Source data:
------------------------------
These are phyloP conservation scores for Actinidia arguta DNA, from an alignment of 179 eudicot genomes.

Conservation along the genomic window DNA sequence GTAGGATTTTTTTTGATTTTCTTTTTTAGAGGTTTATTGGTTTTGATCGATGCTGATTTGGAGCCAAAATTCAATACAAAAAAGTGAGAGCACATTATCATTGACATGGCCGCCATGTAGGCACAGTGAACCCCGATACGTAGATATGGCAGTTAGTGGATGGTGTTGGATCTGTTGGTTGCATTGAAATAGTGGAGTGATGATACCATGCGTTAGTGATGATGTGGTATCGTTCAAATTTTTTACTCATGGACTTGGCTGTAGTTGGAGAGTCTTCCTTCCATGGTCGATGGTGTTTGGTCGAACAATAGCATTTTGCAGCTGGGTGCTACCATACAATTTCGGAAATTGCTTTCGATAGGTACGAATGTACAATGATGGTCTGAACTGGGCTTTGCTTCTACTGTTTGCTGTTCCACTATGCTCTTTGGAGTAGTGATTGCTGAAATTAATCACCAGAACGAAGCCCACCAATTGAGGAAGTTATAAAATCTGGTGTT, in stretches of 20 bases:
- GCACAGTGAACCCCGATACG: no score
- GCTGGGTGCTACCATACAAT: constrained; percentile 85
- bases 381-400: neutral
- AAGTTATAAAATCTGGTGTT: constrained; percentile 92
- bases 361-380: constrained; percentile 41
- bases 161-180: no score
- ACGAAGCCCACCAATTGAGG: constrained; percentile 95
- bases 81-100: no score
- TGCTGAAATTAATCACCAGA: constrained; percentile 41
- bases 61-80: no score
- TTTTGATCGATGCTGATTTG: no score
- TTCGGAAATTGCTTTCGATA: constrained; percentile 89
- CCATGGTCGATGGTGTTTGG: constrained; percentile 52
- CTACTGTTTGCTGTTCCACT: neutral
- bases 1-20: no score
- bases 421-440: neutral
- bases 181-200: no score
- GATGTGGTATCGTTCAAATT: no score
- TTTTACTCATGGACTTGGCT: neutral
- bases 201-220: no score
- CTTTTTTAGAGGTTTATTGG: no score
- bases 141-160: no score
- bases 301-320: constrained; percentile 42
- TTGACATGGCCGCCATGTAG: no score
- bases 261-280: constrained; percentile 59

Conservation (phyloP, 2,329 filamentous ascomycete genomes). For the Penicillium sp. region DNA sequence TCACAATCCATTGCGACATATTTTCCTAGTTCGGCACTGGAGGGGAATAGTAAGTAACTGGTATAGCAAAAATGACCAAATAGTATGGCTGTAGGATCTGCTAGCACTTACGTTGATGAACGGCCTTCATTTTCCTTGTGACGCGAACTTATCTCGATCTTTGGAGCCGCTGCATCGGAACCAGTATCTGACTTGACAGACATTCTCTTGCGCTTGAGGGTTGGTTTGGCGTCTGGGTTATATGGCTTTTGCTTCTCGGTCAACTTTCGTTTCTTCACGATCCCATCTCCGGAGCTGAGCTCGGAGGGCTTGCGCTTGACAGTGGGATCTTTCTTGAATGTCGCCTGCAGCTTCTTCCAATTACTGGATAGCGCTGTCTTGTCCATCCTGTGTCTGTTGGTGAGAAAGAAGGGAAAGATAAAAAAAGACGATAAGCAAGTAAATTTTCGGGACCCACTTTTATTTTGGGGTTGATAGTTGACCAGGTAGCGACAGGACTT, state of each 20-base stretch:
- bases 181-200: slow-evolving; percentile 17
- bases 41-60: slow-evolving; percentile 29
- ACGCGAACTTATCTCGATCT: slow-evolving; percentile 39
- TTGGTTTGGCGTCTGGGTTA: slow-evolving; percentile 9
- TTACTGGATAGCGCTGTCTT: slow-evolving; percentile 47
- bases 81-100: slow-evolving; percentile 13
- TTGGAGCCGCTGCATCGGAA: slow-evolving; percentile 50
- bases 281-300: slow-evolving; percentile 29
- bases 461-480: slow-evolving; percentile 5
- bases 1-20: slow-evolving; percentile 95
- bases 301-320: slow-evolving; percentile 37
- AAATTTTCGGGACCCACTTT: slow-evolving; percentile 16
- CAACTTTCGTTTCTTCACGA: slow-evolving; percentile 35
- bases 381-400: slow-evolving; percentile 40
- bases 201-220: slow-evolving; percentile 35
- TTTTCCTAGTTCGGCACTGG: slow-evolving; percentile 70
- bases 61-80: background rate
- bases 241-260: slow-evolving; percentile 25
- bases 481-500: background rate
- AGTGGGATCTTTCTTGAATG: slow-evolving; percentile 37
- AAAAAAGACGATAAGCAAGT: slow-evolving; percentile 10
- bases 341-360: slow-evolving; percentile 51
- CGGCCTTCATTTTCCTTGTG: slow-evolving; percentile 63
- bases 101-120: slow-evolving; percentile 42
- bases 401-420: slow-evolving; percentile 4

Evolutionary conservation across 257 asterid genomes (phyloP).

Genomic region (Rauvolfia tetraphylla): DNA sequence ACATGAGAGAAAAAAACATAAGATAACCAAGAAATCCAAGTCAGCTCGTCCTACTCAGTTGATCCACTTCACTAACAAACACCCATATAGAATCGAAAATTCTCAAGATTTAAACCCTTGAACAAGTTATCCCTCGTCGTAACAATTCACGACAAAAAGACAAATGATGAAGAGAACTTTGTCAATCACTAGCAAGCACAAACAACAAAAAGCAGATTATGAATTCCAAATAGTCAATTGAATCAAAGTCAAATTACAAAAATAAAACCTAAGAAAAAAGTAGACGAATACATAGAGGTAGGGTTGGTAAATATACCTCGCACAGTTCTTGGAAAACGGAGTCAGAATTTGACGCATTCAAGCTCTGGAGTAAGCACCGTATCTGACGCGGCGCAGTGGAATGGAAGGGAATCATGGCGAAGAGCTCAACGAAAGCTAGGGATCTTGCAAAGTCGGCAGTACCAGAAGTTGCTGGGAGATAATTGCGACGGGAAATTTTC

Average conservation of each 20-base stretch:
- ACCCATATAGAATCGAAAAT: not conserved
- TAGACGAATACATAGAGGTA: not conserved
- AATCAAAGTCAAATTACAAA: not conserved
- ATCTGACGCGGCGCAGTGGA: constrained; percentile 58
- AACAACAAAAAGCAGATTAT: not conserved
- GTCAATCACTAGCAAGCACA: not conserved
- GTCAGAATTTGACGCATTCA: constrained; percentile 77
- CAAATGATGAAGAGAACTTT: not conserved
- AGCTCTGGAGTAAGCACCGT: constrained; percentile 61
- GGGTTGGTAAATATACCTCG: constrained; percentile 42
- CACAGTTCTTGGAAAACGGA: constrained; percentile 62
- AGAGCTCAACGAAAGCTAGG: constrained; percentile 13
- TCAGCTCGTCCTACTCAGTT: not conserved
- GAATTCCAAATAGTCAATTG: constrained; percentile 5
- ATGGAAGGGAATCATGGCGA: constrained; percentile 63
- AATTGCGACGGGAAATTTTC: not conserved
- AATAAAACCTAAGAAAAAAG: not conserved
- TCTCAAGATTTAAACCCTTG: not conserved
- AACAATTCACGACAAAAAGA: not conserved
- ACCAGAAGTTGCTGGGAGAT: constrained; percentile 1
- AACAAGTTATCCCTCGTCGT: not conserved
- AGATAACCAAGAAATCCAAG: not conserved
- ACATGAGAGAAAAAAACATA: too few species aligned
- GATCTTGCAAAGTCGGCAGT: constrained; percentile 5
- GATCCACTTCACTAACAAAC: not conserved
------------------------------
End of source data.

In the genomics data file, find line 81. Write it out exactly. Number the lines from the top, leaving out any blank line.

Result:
- GATCCACTTCACTAACAAAC: not conserved